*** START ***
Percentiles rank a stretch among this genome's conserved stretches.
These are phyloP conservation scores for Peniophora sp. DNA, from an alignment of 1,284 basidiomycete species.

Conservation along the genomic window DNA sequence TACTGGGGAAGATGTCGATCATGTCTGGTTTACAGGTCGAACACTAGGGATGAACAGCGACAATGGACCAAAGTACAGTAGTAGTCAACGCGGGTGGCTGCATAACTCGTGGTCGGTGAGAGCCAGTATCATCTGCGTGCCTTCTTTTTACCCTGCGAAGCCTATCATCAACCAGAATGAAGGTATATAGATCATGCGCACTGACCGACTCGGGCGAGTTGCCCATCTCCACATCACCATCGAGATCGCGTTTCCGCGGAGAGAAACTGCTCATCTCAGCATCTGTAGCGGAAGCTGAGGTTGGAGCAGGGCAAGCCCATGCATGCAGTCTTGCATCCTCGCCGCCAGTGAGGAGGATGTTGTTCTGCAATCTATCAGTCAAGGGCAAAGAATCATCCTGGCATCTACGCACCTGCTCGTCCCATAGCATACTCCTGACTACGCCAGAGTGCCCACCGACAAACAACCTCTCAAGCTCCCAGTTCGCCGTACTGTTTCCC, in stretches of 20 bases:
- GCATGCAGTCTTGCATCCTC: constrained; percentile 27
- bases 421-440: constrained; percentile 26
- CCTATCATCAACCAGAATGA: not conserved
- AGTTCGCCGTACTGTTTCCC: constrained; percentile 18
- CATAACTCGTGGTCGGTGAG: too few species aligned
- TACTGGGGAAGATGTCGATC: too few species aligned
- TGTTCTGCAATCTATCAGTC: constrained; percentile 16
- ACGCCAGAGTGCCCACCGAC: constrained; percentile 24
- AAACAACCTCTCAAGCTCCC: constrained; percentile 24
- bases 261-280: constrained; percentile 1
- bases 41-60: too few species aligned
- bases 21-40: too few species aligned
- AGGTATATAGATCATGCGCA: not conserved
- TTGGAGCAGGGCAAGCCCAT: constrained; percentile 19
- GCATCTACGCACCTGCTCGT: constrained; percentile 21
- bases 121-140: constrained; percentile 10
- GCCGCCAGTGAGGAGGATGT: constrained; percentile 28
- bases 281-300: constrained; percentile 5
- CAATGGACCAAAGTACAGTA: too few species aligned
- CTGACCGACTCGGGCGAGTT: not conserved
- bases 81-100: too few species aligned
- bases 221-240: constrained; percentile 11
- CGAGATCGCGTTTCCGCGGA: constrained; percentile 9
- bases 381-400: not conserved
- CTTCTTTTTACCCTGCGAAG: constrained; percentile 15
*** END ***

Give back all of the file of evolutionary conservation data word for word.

Percentiles rank a stretch among this genome's conserved stretches.
These are phyloP conservation scores for Peniophora sp. DNA, from an alignment of 1,284 basidiomycete species.

Conservation along the genomic window DNA sequence TACTGGGGAAGATGTCGATCATGTCTGGTTTACAGGTCGAACACTAGGGATGAACAGCGACAATGGACCAAAGTACAGTAGTAGTCAACGCGGGTGGCTGCATAACTCGTGGTCGGTGAGAGCCAGTATCATCTGCGTGCCTTCTTTTTACCCTGCGAAGCCTATCATCAACCAGAATGAAGGTATATAGATCATGCGCACTGACCGACTCGGGCGAGTTGCCCATCTCCACATCACCATCGAGATCGCGTTTCCGCGGAGAGAAACTGCTCATCTCAGCATCTGTAGCGGAAGCTGAGGTTGGAGCAGGGCAAGCCCATGCATGCAGTCTTGCATCCTCGCCGCCAGTGAGGAGGATGTTGTTCTGCAATCTATCAGTCAAGGGCAAAGAATCATCCTGGCATCTACGCACCTGCTCGTCCCATAGCATACTCCTGACTACGCCAGAGTGCCCACCGACAAACAACCTCTCAAGCTCCCAGTTCGCCGTACTGTTTCCC, in stretches of 20 bases:
- GCATGCAGTCTTGCATCCTC: constrained; percentile 27
- bases 421-440: constrained; percentile 26
- CCTATCATCAACCAGAATGA: not conserved
- AGTTCGCCGTACTGTTTCCC: constrained; percentile 18
- CATAACTCGTGGTCGGTGAG: too few species aligned
- TACTGGGGAAGATGTCGATC: too few species aligned
- TGTTCTGCAATCTATCAGTC: constrained; percentile 16
- ACGCCAGAGTGCCCACCGAC: constrained; percentile 24
- AAACAACCTCTCAAGCTCCC: constrained; percentile 24
- bases 261-280: constrained; percentile 1
- bases 41-60: too few species aligned
- bases 21-40: too few species aligned
- AGGTATATAGATCATGCGCA: not conserved
- TTGGAGCAGGGCAAGCCCAT: constrained; percentile 19
- GCATCTACGCACCTGCTCGT: constrained; percentile 21
- bases 121-140: constrained; percentile 10
- GCCGCCAGTGAGGAGGATGT: constrained; percentile 28
- bases 281-300: constrained; percentile 5
- CAATGGACCAAAGTACAGTA: too few species aligned
- CTGACCGACTCGGGCGAGTT: not conserved
- bases 81-100: too few species aligned
- bases 221-240: constrained; percentile 11
- CGAGATCGCGTTTCCGCGGA: constrained; percentile 9
- bases 381-400: not conserved
- CTTCTTTTTACCCTGCGAAG: constrained; percentile 15